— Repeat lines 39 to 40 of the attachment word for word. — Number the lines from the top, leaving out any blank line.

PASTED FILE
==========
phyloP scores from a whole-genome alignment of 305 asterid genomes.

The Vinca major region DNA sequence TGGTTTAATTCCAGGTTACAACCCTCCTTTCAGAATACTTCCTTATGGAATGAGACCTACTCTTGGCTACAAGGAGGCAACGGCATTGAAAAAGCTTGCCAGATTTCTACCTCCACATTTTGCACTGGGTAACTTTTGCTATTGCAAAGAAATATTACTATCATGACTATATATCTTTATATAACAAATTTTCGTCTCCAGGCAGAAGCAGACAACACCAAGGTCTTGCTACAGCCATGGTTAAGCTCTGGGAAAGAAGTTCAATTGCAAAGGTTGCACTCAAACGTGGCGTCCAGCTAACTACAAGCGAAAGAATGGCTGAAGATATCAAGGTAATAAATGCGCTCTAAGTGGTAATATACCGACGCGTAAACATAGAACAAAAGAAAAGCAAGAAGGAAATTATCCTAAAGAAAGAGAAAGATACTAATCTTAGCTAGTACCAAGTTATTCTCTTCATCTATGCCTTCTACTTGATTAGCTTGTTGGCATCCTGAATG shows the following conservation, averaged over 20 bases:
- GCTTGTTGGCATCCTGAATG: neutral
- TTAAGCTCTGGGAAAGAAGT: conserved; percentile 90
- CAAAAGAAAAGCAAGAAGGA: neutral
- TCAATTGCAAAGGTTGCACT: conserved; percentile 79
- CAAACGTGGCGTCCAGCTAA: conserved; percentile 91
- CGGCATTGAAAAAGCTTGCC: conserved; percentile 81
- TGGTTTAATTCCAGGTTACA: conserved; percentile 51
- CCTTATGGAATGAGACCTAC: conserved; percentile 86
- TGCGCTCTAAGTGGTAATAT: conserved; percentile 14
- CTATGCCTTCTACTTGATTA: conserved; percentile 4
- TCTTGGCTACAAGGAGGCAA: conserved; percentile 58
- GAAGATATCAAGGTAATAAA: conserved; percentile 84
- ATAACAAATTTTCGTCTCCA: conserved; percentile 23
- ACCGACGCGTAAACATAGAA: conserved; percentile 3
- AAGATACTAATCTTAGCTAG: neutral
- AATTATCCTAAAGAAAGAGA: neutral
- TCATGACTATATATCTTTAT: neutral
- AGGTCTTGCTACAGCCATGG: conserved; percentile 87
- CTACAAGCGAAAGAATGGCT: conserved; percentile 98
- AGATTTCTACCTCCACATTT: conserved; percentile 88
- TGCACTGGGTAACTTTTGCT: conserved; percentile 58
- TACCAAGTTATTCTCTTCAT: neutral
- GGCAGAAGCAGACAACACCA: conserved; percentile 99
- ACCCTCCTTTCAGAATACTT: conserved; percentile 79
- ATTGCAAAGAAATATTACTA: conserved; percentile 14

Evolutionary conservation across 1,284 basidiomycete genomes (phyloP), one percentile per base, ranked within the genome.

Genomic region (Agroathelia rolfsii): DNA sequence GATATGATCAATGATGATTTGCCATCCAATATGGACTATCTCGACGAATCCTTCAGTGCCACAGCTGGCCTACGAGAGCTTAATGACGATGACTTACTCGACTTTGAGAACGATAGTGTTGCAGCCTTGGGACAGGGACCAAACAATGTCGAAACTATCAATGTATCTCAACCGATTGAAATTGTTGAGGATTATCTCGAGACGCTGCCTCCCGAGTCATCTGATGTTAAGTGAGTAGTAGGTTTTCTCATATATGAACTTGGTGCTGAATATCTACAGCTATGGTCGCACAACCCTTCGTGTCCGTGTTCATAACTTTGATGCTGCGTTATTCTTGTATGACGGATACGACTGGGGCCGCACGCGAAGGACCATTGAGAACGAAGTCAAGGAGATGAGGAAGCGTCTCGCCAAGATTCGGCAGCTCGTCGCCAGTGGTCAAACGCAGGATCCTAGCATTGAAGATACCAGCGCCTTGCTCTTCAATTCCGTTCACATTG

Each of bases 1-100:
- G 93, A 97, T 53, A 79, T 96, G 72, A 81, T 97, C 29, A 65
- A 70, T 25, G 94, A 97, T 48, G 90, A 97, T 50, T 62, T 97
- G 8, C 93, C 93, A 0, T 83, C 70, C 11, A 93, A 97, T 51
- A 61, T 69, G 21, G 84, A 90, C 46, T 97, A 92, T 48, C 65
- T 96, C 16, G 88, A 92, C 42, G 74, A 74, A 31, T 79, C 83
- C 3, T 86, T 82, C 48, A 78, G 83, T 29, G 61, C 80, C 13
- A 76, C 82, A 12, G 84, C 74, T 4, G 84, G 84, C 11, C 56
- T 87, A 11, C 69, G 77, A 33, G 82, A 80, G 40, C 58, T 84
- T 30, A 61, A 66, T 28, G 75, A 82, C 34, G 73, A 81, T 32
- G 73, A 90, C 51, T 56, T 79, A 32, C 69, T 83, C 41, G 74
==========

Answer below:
- T 30, A 61, A 66, T 28, G 75, A 82, C 34, G 73, A 81, T 32
- G 73, A 90, C 51, T 56, T 79, A 32, C 69, T 83, C 41, G 74